Three years on and there seems to be a shift in the bands tact – towards a new emphasis on lead singer Richard Thomas’ voice. The Cornish five piece haven’t completely ditched the rolling raucous bass lines, but there is a subtle shift towards showcasing the tremendous vocal range of the pint-sized Jack Sparrow lookalike Thomas. New single ‘To Be Alive’ is testament to this understated change of direction. The video is a sepia showcase of a band who obviously are an extremely tight unit, spending every waking minute on the road joshing about. There are even a few shots from their live shows, which I can pray testament to by saying they are best experience live. With double drummers the sound they make is absolutely massive and in Richard Thomas they have a humble and amicable frontman.
The final 30 seconds of To Be Alive are testament to the beautiful soulful rock and roll that Brother and Bones have been producing for the last three years. I can only hope that their new EP will be when the rest of the world realises what a gem in the British music scene that Brother and Bones are.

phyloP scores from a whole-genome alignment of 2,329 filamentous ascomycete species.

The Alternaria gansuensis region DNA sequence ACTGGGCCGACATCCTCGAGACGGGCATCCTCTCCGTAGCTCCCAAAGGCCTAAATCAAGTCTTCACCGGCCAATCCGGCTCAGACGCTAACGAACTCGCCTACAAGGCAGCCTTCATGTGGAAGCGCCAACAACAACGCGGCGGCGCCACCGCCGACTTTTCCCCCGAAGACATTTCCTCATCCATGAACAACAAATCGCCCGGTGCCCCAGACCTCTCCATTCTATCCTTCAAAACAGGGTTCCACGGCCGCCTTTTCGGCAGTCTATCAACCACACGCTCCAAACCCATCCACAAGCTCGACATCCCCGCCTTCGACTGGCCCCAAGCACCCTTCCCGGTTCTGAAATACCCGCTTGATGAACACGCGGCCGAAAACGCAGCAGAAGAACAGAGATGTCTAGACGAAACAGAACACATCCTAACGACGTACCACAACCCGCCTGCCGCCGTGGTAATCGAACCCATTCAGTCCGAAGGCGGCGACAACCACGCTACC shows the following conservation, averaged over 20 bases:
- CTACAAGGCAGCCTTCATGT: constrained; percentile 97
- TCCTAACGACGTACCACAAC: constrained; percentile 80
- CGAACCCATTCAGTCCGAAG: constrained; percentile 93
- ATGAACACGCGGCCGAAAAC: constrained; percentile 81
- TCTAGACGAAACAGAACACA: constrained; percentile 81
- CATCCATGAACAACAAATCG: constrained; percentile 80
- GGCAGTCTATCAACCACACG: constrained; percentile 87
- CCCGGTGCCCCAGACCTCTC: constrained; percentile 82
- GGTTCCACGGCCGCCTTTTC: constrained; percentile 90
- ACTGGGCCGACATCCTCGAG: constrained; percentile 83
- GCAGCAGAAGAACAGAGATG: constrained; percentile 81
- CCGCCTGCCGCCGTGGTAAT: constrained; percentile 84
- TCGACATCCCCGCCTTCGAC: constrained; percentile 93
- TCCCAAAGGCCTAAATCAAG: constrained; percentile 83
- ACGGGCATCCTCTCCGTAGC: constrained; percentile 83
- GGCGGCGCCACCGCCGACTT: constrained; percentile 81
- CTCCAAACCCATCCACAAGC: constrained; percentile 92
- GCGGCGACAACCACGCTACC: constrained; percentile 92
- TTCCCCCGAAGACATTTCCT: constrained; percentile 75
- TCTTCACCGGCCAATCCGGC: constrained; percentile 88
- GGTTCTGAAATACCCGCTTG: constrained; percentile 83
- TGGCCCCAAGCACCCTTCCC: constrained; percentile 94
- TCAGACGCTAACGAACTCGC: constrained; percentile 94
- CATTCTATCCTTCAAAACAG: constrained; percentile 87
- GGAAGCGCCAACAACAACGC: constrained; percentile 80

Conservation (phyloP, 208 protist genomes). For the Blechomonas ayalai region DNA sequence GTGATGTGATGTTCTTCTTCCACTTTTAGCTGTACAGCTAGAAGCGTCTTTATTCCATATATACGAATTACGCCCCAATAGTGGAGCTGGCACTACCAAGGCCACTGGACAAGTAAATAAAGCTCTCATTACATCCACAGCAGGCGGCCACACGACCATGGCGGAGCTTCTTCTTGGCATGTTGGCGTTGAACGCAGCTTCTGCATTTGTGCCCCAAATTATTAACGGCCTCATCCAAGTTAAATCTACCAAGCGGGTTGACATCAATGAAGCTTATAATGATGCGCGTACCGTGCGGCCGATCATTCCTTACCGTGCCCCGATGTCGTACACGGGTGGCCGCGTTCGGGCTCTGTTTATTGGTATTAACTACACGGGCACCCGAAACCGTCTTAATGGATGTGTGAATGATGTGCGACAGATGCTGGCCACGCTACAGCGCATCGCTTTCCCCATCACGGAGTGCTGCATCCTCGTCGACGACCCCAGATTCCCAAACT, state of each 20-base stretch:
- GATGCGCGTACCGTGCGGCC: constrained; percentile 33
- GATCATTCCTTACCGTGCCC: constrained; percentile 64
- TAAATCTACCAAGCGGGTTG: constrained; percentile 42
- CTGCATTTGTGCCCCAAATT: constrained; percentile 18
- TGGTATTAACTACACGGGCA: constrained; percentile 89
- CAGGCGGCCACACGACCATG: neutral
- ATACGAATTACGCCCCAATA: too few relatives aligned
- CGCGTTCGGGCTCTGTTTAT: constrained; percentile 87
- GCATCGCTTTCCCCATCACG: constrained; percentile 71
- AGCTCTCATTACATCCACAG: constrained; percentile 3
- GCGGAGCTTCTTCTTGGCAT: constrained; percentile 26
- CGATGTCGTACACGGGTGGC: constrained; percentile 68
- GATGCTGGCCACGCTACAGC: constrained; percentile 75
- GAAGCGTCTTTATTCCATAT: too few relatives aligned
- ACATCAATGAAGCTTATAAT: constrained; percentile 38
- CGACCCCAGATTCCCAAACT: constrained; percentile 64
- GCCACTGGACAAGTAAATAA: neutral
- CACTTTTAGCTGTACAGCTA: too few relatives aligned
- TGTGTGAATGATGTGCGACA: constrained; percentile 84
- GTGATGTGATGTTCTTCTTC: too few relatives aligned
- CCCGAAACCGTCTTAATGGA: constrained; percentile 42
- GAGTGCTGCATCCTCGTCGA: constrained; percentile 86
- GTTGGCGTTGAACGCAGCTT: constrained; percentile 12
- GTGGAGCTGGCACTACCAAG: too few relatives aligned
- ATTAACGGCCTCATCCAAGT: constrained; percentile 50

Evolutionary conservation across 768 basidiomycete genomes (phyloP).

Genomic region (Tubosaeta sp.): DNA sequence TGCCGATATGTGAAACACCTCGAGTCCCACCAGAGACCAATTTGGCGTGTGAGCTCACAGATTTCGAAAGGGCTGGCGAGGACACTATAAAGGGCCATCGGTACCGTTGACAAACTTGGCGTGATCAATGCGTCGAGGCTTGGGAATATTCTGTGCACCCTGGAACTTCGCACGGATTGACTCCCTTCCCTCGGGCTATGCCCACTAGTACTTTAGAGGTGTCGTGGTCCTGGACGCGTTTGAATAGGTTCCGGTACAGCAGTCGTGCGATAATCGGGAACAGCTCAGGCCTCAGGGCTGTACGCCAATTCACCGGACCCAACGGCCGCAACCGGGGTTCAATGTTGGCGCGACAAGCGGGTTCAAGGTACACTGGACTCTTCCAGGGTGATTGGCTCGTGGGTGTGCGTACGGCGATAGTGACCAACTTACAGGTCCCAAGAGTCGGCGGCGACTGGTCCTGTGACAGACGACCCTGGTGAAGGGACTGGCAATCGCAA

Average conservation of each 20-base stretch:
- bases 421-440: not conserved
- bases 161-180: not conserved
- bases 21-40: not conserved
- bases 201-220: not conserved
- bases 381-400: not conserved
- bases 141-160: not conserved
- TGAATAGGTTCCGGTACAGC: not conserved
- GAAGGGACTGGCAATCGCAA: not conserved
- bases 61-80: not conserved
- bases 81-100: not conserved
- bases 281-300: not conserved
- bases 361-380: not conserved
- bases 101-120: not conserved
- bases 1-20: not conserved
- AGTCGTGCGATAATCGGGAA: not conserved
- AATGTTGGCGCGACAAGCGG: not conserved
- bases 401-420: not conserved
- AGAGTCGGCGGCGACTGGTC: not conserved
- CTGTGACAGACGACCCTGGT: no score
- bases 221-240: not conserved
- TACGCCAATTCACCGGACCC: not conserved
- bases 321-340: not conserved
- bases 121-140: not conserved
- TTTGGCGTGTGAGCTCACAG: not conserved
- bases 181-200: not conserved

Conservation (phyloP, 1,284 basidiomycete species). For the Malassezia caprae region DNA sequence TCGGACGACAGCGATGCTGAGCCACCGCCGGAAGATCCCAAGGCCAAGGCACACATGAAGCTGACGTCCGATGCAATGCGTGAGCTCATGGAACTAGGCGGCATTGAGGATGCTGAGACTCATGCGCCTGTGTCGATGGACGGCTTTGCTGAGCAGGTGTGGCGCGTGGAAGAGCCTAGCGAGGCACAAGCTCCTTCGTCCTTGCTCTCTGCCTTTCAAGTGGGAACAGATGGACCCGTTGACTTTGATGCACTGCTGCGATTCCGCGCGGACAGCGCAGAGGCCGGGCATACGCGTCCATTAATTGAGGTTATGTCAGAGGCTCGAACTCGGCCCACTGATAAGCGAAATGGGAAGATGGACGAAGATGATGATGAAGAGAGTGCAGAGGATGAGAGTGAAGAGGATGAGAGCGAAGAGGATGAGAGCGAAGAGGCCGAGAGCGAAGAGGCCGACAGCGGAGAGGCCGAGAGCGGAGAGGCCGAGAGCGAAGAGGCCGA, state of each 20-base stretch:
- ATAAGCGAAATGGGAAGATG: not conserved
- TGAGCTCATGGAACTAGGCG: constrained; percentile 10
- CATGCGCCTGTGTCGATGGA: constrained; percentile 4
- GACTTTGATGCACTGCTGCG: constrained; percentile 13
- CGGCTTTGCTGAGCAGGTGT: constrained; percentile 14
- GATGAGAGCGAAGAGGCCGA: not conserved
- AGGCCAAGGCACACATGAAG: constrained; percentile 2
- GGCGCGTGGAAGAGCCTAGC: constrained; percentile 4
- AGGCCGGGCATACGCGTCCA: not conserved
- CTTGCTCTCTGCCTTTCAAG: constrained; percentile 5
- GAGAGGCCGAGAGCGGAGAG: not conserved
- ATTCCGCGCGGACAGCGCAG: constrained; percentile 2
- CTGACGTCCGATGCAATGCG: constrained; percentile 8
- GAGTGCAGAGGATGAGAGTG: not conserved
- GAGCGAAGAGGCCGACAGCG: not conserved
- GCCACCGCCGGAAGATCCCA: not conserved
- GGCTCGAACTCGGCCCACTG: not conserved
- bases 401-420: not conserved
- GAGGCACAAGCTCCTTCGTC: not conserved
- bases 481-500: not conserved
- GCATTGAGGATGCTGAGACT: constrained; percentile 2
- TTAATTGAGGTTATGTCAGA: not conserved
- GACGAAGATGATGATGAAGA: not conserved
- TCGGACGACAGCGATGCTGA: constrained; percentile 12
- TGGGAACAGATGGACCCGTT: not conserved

The ‘To Be Alive’ EP by Brother and Bones will be out on the 4th of November on Last Step Records. Watch the promo video for the title track below.
Jake Bugg’s first album, ‘Jake Bugg’ (reviewed by me here) was hailed as a fresh take on folk-rock; its combination of tenacity and musical sensitivity took listeners by surprise, especially from someone so young. With ‘What Doesn’t Kill You’, Bugg upends his punk-folk image with a foray into heavy guitar rock, using brash electric guitar effects and a bolder, harsher singing tone to make a direct statement of musical intent.